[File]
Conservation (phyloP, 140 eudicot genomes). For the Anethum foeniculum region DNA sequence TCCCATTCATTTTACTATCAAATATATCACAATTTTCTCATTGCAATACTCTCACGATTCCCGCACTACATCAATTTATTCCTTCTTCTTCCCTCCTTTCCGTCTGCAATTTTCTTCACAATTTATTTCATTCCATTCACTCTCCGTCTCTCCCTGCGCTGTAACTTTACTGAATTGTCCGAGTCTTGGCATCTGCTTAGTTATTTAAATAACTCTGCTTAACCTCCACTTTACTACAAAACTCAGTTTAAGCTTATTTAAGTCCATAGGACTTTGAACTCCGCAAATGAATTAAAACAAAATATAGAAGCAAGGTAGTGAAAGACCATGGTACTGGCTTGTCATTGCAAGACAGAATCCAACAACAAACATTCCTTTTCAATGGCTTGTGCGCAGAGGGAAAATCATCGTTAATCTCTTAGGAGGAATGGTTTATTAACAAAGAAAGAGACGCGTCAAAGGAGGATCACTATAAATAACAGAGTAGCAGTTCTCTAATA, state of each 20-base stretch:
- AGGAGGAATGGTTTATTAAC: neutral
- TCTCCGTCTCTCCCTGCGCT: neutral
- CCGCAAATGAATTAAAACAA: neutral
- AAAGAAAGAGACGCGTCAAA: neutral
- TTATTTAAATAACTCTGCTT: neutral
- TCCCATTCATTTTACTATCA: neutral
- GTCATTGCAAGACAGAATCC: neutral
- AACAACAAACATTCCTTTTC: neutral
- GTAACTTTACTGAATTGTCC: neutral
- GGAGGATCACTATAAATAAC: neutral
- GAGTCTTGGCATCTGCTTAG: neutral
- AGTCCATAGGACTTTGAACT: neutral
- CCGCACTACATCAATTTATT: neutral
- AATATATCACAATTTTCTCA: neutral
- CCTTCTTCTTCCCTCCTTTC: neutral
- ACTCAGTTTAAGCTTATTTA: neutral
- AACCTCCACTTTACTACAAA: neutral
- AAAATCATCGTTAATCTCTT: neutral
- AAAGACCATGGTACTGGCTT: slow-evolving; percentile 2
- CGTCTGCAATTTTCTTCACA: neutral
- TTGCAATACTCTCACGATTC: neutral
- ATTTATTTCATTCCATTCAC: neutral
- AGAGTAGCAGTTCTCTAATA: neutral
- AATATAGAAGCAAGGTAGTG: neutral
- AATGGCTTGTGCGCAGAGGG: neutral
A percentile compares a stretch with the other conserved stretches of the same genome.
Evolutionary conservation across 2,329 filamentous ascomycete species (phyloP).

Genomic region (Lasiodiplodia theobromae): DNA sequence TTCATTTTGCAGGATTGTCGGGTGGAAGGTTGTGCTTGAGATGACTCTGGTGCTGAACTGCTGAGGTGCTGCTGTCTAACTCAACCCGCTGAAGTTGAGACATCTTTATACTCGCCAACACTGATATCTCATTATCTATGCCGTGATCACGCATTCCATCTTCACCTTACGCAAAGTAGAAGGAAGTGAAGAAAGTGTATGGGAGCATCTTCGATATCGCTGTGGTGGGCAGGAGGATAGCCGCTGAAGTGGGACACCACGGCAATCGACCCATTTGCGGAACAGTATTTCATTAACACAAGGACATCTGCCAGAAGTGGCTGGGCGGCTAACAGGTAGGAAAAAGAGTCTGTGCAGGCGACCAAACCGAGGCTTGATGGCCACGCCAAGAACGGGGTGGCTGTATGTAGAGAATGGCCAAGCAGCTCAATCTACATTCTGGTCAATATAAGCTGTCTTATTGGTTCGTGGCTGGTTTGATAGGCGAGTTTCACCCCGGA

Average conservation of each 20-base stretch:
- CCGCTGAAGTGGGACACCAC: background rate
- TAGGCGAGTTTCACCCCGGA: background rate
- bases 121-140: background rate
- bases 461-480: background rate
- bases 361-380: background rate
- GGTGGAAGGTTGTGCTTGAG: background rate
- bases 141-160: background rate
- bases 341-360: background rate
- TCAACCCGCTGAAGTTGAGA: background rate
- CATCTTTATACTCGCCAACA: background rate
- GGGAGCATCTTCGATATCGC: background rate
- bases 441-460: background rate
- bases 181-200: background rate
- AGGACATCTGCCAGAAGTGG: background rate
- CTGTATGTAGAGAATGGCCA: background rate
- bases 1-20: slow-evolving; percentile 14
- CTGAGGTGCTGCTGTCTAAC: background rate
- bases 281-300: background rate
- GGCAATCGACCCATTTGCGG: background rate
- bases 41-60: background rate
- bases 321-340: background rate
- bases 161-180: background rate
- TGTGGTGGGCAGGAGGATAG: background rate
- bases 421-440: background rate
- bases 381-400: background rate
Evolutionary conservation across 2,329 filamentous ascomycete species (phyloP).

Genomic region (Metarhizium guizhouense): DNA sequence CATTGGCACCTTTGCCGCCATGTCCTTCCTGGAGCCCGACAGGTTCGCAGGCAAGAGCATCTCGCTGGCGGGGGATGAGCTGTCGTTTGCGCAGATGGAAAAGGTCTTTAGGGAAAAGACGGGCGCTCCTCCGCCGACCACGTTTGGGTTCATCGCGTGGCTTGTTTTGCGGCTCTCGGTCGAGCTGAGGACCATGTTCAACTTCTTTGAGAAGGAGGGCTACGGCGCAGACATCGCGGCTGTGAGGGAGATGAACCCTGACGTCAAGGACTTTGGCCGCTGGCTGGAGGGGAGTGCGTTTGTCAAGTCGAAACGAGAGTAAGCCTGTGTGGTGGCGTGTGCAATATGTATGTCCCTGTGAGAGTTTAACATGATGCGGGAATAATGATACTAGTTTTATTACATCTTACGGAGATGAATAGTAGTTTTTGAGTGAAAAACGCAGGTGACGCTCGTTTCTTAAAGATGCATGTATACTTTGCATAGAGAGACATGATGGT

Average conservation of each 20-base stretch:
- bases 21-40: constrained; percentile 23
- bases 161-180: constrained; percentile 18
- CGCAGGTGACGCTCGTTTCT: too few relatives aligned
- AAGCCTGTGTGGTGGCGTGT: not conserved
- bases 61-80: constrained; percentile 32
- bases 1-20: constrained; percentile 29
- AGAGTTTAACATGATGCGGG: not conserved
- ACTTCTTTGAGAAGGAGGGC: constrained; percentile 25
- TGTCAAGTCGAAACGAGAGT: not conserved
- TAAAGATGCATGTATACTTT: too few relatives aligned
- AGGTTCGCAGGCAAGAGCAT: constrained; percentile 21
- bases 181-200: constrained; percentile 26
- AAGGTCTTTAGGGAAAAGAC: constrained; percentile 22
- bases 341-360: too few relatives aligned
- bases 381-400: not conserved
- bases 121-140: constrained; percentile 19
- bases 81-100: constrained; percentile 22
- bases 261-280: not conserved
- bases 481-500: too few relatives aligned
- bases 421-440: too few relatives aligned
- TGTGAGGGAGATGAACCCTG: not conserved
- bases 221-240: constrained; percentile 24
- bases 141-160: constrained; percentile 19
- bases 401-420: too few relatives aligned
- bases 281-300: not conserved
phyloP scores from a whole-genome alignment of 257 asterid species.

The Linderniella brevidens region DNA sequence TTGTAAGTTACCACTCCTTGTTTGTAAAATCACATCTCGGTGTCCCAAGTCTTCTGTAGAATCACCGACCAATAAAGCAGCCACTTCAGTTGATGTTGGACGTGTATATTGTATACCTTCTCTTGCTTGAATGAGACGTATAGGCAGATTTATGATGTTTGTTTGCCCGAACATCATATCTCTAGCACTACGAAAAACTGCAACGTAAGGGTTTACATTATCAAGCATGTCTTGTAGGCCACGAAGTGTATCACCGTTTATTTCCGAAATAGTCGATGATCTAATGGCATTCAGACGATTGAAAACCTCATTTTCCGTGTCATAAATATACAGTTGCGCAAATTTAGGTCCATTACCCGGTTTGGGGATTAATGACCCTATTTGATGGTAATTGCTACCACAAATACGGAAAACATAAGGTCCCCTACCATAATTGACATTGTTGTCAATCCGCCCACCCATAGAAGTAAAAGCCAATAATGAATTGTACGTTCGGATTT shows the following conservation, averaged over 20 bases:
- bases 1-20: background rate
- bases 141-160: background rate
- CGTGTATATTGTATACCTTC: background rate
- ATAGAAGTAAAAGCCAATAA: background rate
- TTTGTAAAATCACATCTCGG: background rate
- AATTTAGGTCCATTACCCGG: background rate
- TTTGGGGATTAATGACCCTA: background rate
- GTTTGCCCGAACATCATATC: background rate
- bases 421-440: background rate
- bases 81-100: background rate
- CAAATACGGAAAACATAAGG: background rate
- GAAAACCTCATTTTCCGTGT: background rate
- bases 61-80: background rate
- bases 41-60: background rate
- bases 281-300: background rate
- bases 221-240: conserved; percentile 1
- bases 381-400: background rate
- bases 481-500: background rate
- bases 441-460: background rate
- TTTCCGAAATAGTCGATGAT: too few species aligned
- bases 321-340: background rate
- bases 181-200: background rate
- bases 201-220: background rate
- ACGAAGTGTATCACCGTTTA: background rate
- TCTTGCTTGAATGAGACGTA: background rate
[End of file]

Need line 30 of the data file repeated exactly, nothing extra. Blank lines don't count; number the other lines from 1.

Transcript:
Average conservation of each 20-base stretch: